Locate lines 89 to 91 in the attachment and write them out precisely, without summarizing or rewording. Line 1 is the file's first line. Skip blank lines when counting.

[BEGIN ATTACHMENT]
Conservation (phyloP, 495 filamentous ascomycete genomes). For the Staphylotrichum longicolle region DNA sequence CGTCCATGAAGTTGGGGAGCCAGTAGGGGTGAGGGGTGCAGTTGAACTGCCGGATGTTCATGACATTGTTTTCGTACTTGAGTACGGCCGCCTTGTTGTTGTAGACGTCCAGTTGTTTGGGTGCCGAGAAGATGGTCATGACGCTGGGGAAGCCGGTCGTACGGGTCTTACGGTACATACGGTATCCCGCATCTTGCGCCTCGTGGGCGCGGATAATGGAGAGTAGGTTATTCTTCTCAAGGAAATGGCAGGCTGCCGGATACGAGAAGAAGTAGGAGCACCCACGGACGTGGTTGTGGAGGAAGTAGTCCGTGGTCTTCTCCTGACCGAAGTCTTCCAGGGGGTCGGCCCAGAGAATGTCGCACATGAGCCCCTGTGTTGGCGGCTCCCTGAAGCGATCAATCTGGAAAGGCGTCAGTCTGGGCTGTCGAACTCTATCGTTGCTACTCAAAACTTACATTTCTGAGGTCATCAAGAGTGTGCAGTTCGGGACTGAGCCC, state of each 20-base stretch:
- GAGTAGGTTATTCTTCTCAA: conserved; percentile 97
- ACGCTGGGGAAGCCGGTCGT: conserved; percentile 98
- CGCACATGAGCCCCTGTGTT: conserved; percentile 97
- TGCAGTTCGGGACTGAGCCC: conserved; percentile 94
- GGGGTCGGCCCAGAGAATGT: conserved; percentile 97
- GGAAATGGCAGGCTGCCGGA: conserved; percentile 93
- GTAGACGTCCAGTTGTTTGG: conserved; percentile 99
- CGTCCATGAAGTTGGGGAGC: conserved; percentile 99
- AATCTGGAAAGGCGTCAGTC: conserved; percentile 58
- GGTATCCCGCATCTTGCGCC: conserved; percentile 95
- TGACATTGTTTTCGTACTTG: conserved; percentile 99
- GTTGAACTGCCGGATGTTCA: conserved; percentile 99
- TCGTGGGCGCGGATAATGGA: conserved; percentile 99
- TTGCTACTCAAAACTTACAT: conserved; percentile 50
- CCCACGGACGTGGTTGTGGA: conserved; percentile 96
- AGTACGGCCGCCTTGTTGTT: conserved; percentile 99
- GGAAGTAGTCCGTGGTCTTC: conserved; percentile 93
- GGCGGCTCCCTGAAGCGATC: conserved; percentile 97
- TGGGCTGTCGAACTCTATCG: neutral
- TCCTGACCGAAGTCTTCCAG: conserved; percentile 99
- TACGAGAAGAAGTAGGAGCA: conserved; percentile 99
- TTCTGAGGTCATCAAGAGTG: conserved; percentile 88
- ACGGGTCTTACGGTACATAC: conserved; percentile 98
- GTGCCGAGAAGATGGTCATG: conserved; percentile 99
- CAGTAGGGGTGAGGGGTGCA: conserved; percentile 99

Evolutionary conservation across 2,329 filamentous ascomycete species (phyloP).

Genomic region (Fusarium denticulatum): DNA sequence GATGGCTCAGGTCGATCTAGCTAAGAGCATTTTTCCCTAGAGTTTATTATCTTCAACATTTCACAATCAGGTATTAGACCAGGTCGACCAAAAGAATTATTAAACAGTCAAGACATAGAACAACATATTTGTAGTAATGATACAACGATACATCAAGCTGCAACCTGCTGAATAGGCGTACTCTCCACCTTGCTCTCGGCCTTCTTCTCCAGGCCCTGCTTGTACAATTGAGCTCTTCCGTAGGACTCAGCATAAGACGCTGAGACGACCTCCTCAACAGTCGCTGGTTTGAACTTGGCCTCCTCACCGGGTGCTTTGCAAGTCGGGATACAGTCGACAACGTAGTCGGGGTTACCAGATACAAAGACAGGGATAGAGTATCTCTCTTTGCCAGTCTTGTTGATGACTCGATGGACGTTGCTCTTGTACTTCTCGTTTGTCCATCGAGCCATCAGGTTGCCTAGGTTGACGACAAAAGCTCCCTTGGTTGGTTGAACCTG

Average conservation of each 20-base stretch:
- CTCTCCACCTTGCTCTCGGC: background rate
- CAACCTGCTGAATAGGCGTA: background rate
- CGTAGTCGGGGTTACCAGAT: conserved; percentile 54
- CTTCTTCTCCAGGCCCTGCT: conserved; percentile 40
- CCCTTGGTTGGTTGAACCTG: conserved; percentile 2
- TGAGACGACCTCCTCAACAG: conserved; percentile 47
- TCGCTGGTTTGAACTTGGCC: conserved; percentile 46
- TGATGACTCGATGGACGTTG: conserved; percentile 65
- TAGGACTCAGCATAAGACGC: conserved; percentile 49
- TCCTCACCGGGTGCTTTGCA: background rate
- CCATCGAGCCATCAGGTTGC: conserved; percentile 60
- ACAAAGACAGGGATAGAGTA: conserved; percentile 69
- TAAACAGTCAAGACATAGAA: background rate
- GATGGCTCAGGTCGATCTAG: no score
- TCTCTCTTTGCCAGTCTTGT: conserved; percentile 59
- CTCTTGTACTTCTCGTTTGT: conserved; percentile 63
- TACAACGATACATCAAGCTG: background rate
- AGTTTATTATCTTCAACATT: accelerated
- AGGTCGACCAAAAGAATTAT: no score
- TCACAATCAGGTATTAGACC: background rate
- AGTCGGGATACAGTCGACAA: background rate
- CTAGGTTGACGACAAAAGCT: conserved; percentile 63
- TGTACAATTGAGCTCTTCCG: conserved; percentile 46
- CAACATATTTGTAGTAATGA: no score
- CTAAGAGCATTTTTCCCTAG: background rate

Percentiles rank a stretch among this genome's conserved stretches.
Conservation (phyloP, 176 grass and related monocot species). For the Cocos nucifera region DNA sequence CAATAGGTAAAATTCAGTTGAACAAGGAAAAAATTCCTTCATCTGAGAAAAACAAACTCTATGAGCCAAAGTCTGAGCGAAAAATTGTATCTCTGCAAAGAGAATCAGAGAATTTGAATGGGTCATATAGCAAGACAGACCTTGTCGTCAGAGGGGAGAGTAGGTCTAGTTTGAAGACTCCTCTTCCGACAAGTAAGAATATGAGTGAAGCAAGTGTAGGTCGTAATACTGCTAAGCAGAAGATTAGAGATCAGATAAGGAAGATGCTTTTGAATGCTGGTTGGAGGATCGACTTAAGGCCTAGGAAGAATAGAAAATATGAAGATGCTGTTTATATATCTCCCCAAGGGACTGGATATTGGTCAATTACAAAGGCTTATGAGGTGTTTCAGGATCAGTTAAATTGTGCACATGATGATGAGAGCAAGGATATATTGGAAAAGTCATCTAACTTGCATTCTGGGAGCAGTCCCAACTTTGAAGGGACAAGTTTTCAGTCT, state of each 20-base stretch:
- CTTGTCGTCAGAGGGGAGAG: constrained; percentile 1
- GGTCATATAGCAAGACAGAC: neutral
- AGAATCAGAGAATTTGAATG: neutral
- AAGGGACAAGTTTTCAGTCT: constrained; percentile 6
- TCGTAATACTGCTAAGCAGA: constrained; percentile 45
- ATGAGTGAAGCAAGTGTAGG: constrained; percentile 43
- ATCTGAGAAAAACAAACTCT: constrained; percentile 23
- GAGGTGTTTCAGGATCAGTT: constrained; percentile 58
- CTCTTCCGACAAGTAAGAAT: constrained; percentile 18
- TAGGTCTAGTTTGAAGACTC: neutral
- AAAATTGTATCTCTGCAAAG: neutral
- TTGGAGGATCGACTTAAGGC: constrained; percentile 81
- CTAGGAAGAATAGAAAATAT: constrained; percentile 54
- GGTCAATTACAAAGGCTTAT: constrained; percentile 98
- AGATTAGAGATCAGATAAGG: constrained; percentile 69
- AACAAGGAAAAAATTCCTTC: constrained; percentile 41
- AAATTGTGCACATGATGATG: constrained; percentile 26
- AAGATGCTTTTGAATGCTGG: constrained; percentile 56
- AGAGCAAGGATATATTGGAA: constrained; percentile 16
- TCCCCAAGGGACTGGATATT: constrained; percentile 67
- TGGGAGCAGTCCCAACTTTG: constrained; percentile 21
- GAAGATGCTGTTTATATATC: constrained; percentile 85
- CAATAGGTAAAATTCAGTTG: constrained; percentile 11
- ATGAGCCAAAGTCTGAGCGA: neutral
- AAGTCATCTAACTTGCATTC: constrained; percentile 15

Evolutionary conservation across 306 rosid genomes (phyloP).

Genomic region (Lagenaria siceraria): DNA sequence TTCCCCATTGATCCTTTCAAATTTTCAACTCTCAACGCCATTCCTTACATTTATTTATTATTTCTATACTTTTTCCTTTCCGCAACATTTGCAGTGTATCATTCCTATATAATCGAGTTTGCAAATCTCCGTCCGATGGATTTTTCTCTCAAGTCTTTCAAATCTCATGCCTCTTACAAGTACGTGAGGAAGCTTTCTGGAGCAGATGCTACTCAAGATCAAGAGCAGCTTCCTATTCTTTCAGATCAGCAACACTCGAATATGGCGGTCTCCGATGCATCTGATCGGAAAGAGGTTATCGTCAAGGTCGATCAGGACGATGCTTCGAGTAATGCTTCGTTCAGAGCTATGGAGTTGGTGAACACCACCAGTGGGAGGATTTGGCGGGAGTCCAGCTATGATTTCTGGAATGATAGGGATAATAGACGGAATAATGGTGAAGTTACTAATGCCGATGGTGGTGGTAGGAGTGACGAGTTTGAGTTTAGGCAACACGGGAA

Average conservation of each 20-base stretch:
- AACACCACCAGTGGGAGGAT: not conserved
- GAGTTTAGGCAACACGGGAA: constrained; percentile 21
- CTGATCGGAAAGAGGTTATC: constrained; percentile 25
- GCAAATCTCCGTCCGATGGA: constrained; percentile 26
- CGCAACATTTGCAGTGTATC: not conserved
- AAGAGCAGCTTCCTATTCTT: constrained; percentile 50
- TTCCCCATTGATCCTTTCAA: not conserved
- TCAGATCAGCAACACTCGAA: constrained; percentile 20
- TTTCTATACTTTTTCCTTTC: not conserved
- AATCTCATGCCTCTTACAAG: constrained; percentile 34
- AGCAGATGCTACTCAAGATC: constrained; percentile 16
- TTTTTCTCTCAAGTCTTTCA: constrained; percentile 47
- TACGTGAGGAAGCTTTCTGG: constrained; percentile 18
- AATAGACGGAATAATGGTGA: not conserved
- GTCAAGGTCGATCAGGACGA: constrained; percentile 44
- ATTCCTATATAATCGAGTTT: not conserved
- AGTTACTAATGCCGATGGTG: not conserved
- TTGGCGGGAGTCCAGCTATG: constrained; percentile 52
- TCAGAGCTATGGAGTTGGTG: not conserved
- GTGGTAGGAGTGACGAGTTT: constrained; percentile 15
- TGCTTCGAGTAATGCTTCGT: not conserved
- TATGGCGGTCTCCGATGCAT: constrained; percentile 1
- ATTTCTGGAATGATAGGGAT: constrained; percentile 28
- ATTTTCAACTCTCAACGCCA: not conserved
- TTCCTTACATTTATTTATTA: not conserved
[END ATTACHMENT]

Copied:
- CGCAACATTTGCAGTGTATC: not conserved
- AAGAGCAGCTTCCTATTCTT: constrained; percentile 50
- TTCCCCATTGATCCTTTCAA: not conserved